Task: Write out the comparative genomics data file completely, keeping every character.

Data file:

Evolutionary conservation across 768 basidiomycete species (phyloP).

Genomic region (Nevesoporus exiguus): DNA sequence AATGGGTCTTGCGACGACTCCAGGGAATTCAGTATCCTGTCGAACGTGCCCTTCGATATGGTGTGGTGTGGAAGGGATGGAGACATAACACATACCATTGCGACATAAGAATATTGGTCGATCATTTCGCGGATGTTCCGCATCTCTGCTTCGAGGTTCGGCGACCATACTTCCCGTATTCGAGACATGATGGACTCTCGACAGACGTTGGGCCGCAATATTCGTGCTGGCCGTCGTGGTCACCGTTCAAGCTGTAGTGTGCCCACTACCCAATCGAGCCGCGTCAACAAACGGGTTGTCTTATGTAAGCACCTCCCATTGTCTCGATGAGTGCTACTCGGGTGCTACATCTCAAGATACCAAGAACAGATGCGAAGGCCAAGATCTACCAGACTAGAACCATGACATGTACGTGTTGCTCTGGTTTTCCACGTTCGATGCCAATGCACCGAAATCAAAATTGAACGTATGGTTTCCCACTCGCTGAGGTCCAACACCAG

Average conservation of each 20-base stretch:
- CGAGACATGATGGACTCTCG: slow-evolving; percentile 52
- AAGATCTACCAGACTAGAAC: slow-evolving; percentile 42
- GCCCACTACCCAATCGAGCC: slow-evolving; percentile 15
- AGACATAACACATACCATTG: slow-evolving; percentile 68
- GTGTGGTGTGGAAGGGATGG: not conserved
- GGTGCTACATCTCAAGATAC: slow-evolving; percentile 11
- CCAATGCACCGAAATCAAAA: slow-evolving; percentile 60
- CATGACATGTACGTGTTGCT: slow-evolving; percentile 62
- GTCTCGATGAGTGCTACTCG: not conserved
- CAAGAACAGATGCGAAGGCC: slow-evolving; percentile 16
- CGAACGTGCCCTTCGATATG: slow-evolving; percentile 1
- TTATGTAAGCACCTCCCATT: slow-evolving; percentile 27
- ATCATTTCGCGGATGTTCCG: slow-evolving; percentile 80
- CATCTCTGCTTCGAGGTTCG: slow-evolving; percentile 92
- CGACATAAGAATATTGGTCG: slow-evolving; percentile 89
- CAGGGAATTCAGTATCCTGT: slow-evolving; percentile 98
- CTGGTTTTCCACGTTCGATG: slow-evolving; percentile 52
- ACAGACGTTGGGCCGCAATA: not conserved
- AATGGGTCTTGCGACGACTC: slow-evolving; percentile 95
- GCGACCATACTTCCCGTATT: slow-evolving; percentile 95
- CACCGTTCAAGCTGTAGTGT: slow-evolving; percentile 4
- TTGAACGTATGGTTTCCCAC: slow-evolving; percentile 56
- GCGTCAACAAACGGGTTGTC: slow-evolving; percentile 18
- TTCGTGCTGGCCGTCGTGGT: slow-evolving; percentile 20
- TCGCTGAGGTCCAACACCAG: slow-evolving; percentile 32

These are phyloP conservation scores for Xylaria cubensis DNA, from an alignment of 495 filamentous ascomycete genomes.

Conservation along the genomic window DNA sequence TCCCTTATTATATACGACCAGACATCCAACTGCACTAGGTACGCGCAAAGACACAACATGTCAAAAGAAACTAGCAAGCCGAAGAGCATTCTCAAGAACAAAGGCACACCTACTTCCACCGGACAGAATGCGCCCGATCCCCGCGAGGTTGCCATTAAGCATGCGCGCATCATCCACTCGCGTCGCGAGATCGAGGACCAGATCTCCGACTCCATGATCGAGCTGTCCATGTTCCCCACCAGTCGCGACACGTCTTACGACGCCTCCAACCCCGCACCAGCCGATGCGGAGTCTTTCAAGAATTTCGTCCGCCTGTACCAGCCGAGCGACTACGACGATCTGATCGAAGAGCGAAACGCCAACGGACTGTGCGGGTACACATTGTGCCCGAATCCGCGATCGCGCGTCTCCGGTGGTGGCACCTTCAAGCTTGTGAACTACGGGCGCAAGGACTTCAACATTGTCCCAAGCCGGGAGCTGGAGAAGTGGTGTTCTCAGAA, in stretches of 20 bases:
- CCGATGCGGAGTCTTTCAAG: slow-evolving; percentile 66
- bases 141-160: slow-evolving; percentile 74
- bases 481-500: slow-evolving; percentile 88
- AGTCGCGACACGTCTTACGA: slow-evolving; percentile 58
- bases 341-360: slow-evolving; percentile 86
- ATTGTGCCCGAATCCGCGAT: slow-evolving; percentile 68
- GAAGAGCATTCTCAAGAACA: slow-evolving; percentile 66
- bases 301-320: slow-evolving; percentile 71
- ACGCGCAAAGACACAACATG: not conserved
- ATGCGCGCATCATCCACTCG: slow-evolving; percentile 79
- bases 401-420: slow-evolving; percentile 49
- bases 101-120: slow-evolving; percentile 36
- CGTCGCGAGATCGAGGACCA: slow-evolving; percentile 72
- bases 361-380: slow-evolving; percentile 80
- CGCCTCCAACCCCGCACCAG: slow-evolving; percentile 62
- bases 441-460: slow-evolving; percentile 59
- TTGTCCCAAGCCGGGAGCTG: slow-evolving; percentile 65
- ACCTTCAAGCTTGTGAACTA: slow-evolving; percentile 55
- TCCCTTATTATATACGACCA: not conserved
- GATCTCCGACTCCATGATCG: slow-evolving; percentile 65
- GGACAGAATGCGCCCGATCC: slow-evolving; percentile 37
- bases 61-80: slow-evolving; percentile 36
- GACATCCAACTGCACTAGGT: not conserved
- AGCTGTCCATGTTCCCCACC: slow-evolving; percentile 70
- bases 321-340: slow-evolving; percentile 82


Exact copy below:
Evolutionary conservation across 768 basidiomycete species (phyloP).

Genomic region (Nevesoporus exiguus): DNA sequence AATGGGTCTTGCGACGACTCCAGGGAATTCAGTATCCTGTCGAACGTGCCCTTCGATATGGTGTGGTGTGGAAGGGATGGAGACATAACACATACCATTGCGACATAAGAATATTGGTCGATCATTTCGCGGATGTTCCGCATCTCTGCTTCGAGGTTCGGCGACCATACTTCCCGTATTCGAGACATGATGGACTCTCGACAGACGTTGGGCCGCAATATTCGTGCTGGCCGTCGTGGTCACCGTTCAAGCTGTAGTGTGCCCACTACCCAATCGAGCCGCGTCAACAAACGGGTTGTCTTATGTAAGCACCTCCCATTGTCTCGATGAGTGCTACTCGGGTGCTACATCTCAAGATACCAAGAACAGATGCGAAGGCCAAGATCTACCAGACTAGAACCATGACATGTACGTGTTGCTCTGGTTTTCCACGTTCGATGCCAATGCACCGAAATCAAAATTGAACGTATGGTTTCCCACTCGCTGAGGTCCAACACCAG

Average conservation of each 20-base stretch:
- CGAGACATGATGGACTCTCG: slow-evolving; percentile 52
- AAGATCTACCAGACTAGAAC: slow-evolving; percentile 42
- GCCCACTACCCAATCGAGCC: slow-evolving; percentile 15
- AGACATAACACATACCATTG: slow-evolving; percentile 68
- GTGTGGTGTGGAAGGGATGG: not conserved
- GGTGCTACATCTCAAGATAC: slow-evolving; percentile 11
- CCAATGCACCGAAATCAAAA: slow-evolving; percentile 60
- CATGACATGTACGTGTTGCT: slow-evolving; percentile 62
- GTCTCGATGAGTGCTACTCG: not conserved
- CAAGAACAGATGCGAAGGCC: slow-evolving; percentile 16
- CGAACGTGCCCTTCGATATG: slow-evolving; percentile 1
- TTATGTAAGCACCTCCCATT: slow-evolving; percentile 27
- ATCATTTCGCGGATGTTCCG: slow-evolving; percentile 80
- CATCTCTGCTTCGAGGTTCG: slow-evolving; percentile 92
- CGACATAAGAATATTGGTCG: slow-evolving; percentile 89
- CAGGGAATTCAGTATCCTGT: slow-evolving; percentile 98
- CTGGTTTTCCACGTTCGATG: slow-evolving; percentile 52
- ACAGACGTTGGGCCGCAATA: not conserved
- AATGGGTCTTGCGACGACTC: slow-evolving; percentile 95
- GCGACCATACTTCCCGTATT: slow-evolving; percentile 95
- CACCGTTCAAGCTGTAGTGT: slow-evolving; percentile 4
- TTGAACGTATGGTTTCCCAC: slow-evolving; percentile 56
- GCGTCAACAAACGGGTTGTC: slow-evolving; percentile 18
- TTCGTGCTGGCCGTCGTGGT: slow-evolving; percentile 20
- TCGCTGAGGTCCAACACCAG: slow-evolving; percentile 32

These are phyloP conservation scores for Xylaria cubensis DNA, from an alignment of 495 filamentous ascomycete genomes.

Conservation along the genomic window DNA sequence TCCCTTATTATATACGACCAGACATCCAACTGCACTAGGTACGCGCAAAGACACAACATGTCAAAAGAAACTAGCAAGCCGAAGAGCATTCTCAAGAACAAAGGCACACCTACTTCCACCGGACAGAATGCGCCCGATCCCCGCGAGGTTGCCATTAAGCATGCGCGCATCATCCACTCGCGTCGCGAGATCGAGGACCAGATCTCCGACTCCATGATCGAGCTGTCCATGTTCCCCACCAGTCGCGACACGTCTTACGACGCCTCCAACCCCGCACCAGCCGATGCGGAGTCTTTCAAGAATTTCGTCCGCCTGTACCAGCCGAGCGACTACGACGATCTGATCGAAGAGCGAAACGCCAACGGACTGTGCGGGTACACATTGTGCCCGAATCCGCGATCGCGCGTCTCCGGTGGTGGCACCTTCAAGCTTGTGAACTACGGGCGCAAGGACTTCAACATTGTCCCAAGCCGGGAGCTGGAGAAGTGGTGTTCTCAGAA, in stretches of 20 bases:
- CCGATGCGGAGTCTTTCAAG: slow-evolving; percentile 66
- bases 141-160: slow-evolving; percentile 74
- bases 481-500: slow-evolving; percentile 88
- AGTCGCGACACGTCTTACGA: slow-evolving; percentile 58
- bases 341-360: slow-evolving; percentile 86
- ATTGTGCCCGAATCCGCGAT: slow-evolving; percentile 68
- GAAGAGCATTCTCAAGAACA: slow-evolving; percentile 66
- bases 301-320: slow-evolving; percentile 71
- ACGCGCAAAGACACAACATG: not conserved
- ATGCGCGCATCATCCACTCG: slow-evolving; percentile 79
- bases 401-420: slow-evolving; percentile 49
- bases 101-120: slow-evolving; percentile 36
- CGTCGCGAGATCGAGGACCA: slow-evolving; percentile 72
- bases 361-380: slow-evolving; percentile 80
- CGCCTCCAACCCCGCACCAG: slow-evolving; percentile 62
- bases 441-460: slow-evolving; percentile 59
- TTGTCCCAAGCCGGGAGCTG: slow-evolving; percentile 65
- ACCTTCAAGCTTGTGAACTA: slow-evolving; percentile 55
- TCCCTTATTATATACGACCA: not conserved
- GATCTCCGACTCCATGATCG: slow-evolving; percentile 65
- GGACAGAATGCGCCCGATCC: slow-evolving; percentile 37
- bases 61-80: slow-evolving; percentile 36
- GACATCCAACTGCACTAGGT: not conserved
- AGCTGTCCATGTTCCCCACC: slow-evolving; percentile 70
- bases 321-340: slow-evolving; percentile 82